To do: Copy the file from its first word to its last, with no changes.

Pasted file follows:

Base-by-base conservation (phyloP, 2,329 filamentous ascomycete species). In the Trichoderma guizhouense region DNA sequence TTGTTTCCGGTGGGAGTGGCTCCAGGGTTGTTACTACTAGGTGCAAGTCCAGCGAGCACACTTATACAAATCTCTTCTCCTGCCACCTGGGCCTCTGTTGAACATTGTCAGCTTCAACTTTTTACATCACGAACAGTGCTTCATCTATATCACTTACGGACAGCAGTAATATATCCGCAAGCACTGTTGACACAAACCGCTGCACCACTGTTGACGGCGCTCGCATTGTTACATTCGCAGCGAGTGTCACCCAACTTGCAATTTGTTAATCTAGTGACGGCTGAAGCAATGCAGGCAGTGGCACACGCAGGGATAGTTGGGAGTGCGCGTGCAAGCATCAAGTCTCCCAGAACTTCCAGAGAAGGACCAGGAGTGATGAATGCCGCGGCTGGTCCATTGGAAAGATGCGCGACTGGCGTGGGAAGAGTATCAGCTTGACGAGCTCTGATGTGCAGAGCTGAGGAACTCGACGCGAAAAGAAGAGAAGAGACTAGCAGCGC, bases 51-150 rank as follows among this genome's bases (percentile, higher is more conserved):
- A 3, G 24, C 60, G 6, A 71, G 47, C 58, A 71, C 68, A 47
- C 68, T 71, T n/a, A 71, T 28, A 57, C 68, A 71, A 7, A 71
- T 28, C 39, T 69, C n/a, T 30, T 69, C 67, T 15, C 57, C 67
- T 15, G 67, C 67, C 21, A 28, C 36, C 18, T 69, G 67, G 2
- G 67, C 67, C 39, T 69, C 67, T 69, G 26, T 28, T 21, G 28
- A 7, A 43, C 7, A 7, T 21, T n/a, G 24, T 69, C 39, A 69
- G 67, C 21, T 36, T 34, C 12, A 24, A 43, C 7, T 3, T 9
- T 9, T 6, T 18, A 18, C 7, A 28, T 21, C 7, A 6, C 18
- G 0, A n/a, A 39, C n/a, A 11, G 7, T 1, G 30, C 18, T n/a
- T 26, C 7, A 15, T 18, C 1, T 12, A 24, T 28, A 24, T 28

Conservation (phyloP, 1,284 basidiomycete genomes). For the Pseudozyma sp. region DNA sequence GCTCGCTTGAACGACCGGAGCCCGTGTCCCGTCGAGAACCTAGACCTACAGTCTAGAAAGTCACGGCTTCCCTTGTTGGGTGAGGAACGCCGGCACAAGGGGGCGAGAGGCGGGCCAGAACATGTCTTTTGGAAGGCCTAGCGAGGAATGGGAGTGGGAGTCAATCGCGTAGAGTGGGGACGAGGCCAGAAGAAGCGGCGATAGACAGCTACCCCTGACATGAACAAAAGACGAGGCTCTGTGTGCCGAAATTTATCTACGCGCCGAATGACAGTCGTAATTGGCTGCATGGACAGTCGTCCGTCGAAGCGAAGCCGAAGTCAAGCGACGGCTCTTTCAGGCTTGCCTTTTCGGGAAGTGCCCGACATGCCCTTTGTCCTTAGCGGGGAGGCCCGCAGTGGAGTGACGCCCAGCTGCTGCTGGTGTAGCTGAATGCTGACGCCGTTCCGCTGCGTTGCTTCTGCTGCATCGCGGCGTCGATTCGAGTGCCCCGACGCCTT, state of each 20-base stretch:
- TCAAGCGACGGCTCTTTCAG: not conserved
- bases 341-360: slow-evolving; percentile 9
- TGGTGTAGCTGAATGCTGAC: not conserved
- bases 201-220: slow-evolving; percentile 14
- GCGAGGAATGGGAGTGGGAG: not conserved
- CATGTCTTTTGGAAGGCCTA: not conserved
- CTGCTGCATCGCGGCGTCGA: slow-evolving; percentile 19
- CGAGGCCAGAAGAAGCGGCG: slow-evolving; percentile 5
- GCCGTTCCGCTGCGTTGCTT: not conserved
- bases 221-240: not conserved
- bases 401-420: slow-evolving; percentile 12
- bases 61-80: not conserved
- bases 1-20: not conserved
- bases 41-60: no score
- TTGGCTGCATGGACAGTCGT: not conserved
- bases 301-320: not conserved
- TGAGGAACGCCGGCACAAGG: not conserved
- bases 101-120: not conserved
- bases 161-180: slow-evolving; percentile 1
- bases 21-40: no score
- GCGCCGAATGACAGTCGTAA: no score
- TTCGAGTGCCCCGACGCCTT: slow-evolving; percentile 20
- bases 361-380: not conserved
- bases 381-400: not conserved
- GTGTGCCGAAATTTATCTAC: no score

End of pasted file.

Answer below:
Base-by-base conservation (phyloP, 2,329 filamentous ascomycete species). In the Trichoderma guizhouense region DNA sequence TTGTTTCCGGTGGGAGTGGCTCCAGGGTTGTTACTACTAGGTGCAAGTCCAGCGAGCACACTTATACAAATCTCTTCTCCTGCCACCTGGGCCTCTGTTGAACATTGTCAGCTTCAACTTTTTACATCACGAACAGTGCTTCATCTATATCACTTACGGACAGCAGTAATATATCCGCAAGCACTGTTGACACAAACCGCTGCACCACTGTTGACGGCGCTCGCATTGTTACATTCGCAGCGAGTGTCACCCAACTTGCAATTTGTTAATCTAGTGACGGCTGAAGCAATGCAGGCAGTGGCACACGCAGGGATAGTTGGGAGTGCGCGTGCAAGCATCAAGTCTCCCAGAACTTCCAGAGAAGGACCAGGAGTGATGAATGCCGCGGCTGGTCCATTGGAAAGATGCGCGACTGGCGTGGGAAGAGTATCAGCTTGACGAGCTCTGATGTGCAGAGCTGAGGAACTCGACGCGAAAAGAAGAGAAGAGACTAGCAGCGC, bases 51-150 rank as follows among this genome's bases (percentile, higher is more conserved):
- A 3, G 24, C 60, G 6, A 71, G 47, C 58, A 71, C 68, A 47
- C 68, T 71, T n/a, A 71, T 28, A 57, C 68, A 71, A 7, A 71
- T 28, C 39, T 69, C n/a, T 30, T 69, C 67, T 15, C 57, C 67
- T 15, G 67, C 67, C 21, A 28, C 36, C 18, T 69, G 67, G 2
- G 67, C 67, C 39, T 69, C 67, T 69, G 26, T 28, T 21, G 28
- A 7, A 43, C 7, A 7, T 21, T n/a, G 24, T 69, C 39, A 69
- G 67, C 21, T 36, T 34, C 12, A 24, A 43, C 7, T 3, T 9
- T 9, T 6, T 18, A 18, C 7, A 28, T 21, C 7, A 6, C 18
- G 0, A n/a, A 39, C n/a, A 11, G 7, T 1, G 30, C 18, T n/a
- T 26, C 7, A 15, T 18, C 1, T 12, A 24, T 28, A 24, T 28

Conservation (phyloP, 1,284 basidiomycete genomes). For the Pseudozyma sp. region DNA sequence GCTCGCTTGAACGACCGGAGCCCGTGTCCCGTCGAGAACCTAGACCTACAGTCTAGAAAGTCACGGCTTCCCTTGTTGGGTGAGGAACGCCGGCACAAGGGGGCGAGAGGCGGGCCAGAACATGTCTTTTGGAAGGCCTAGCGAGGAATGGGAGTGGGAGTCAATCGCGTAGAGTGGGGACGAGGCCAGAAGAAGCGGCGATAGACAGCTACCCCTGACATGAACAAAAGACGAGGCTCTGTGTGCCGAAATTTATCTACGCGCCGAATGACAGTCGTAATTGGCTGCATGGACAGTCGTCCGTCGAAGCGAAGCCGAAGTCAAGCGACGGCTCTTTCAGGCTTGCCTTTTCGGGAAGTGCCCGACATGCCCTTTGTCCTTAGCGGGGAGGCCCGCAGTGGAGTGACGCCCAGCTGCTGCTGGTGTAGCTGAATGCTGACGCCGTTCCGCTGCGTTGCTTCTGCTGCATCGCGGCGTCGATTCGAGTGCCCCGACGCCTT, state of each 20-base stretch:
- TCAAGCGACGGCTCTTTCAG: not conserved
- bases 341-360: slow-evolving; percentile 9
- TGGTGTAGCTGAATGCTGAC: not conserved
- bases 201-220: slow-evolving; percentile 14
- GCGAGGAATGGGAGTGGGAG: not conserved
- CATGTCTTTTGGAAGGCCTA: not conserved
- CTGCTGCATCGCGGCGTCGA: slow-evolving; percentile 19
- CGAGGCCAGAAGAAGCGGCG: slow-evolving; percentile 5
- GCCGTTCCGCTGCGTTGCTT: not conserved
- bases 221-240: not conserved
- bases 401-420: slow-evolving; percentile 12
- bases 61-80: not conserved
- bases 1-20: not conserved
- bases 41-60: no score
- TTGGCTGCATGGACAGTCGT: not conserved
- bases 301-320: not conserved
- TGAGGAACGCCGGCACAAGG: not conserved
- bases 101-120: not conserved
- bases 161-180: slow-evolving; percentile 1
- bases 21-40: no score
- GCGCCGAATGACAGTCGTAA: no score
- TTCGAGTGCCCCGACGCCTT: slow-evolving; percentile 20
- bases 361-380: not conserved
- bases 381-400: not conserved
- GTGTGCCGAAATTTATCTAC: no score